Citing this example, Beck seeks to expand on this concept by creating an NYC Street Tree Dao. Using the platform, he is crowdfunding for a specific Japanese Zelkova tree in Brooklyn. Beck’s case for tree DAO’s is further explored in a collectible NFT piece on Mirror.




Yes, there was a lot of legal talk happening on day three of EthCC. Primavera De Filippi (legal researcher at the National Center of Scientific Research (CNRS) in Paris) made it clear that current Intellectual Property (IP) and copyright laws do not necessarily protect works that are copied or re-sold on the blockchain. Not the best news, but at least there’s going to be a party on the Moon!



And finally, we got an update on the EU regulation, Markets in Crypto Assets (MiCA), from Dea Markova, Senior Director at the EU division of FTI consulting. While it appears these regulations might not come into effect until 2024, Markova hinted that the EU is far ahead of the U.S. and other major financial markets on regulation. Furthermore, the EU is more focused on providing solutions to problems rather than just presenting the problems themselves. In Brussels, the INATBA task force has been established to help lawmakers create regulations that don’t stifle innovation and development. One insight Markova provided is that tokens will likely be regulated based on the utility and purpose they provide (stablecoins will have different regulations than altcoins, for instance).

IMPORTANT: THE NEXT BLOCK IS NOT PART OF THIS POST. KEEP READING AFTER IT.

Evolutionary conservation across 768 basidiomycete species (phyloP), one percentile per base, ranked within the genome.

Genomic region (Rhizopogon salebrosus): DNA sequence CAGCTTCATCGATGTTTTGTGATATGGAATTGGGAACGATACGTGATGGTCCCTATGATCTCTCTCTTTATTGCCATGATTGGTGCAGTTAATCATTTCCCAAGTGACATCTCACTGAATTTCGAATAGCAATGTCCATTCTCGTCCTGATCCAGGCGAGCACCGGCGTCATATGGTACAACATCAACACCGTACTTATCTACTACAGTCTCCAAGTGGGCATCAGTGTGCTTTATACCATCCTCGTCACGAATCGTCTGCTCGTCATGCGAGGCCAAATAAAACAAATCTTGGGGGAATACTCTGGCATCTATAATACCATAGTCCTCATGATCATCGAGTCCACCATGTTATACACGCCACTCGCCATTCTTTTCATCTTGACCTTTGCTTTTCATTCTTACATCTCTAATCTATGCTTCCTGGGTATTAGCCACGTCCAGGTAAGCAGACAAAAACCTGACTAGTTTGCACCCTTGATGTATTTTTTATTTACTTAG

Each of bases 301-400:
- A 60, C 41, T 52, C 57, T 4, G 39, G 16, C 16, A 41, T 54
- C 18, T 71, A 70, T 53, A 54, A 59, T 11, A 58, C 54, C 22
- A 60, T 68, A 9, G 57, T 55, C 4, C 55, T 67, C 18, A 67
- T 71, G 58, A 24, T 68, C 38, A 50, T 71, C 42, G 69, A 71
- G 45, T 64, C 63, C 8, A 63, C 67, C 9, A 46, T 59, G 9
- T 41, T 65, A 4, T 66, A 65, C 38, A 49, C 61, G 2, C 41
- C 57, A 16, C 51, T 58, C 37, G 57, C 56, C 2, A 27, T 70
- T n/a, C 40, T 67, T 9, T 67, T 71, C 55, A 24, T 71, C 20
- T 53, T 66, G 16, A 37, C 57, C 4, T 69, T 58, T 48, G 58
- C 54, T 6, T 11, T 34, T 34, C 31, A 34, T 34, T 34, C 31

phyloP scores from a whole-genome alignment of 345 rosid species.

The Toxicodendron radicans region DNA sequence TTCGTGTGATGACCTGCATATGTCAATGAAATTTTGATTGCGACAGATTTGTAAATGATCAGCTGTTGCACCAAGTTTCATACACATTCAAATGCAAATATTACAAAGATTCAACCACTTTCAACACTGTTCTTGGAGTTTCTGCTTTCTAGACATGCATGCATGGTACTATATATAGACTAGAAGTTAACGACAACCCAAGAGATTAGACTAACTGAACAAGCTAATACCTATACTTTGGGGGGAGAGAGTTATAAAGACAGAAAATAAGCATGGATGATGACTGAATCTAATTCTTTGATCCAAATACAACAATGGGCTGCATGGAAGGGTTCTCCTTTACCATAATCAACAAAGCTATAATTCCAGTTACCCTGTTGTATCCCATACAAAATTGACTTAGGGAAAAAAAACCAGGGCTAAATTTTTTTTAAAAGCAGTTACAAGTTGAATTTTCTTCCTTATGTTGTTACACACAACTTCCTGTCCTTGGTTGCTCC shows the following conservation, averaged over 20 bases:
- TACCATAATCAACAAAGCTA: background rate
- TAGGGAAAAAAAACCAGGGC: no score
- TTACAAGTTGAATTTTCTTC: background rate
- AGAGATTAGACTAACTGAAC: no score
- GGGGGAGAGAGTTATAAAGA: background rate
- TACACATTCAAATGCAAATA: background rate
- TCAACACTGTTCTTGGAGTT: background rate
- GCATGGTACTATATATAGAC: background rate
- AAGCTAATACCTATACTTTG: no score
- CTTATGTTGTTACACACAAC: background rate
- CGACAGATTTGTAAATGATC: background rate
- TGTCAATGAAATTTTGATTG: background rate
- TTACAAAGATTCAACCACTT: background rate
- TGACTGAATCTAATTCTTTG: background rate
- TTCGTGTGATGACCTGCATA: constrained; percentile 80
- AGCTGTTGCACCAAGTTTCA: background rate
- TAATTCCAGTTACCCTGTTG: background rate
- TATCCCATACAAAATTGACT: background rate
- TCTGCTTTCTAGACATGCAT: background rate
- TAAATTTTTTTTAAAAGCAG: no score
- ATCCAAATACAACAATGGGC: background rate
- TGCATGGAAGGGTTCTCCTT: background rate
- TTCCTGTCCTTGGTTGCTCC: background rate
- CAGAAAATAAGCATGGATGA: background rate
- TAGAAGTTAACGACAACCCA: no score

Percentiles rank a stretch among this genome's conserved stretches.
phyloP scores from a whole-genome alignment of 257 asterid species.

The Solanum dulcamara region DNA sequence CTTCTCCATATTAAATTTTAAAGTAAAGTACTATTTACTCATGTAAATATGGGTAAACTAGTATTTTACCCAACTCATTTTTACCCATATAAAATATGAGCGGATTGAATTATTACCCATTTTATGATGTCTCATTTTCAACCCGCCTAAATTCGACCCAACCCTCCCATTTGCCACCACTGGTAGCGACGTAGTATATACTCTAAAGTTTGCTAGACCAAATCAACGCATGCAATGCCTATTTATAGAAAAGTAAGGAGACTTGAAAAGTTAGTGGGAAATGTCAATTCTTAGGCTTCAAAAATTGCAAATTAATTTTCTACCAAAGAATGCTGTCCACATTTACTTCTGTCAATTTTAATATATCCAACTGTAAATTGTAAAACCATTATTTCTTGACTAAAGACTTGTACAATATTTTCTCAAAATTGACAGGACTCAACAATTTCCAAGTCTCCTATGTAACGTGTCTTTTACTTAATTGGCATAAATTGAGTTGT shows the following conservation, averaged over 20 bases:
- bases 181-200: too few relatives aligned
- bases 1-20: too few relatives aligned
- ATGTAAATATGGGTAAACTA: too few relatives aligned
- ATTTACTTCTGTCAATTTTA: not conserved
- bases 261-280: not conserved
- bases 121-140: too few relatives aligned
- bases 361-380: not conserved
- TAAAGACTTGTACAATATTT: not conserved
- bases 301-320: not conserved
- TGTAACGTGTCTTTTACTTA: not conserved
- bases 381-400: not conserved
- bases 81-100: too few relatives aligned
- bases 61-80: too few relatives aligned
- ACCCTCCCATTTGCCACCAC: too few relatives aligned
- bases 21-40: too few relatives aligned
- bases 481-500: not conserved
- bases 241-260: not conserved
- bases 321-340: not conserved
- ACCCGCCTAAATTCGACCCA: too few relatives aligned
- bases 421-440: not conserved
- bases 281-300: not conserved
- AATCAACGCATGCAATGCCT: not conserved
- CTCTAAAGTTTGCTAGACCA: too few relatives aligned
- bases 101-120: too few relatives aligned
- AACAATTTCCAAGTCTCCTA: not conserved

It’s too early to tell how this will all play out, but more governments and financial institutions are entering the DeFi space as these laws are being created.


What a whirlwind week in Paris! Of course, this is just a small amount of the information shared at EthCC. Check out this fascinating talk about MetaFi and the Open Metaverse by Outlier Venture’s Jamie Burke, as well as other talks from the EthCC [4] main stage.


Au revoir, and see you at the next Ethereum Conference!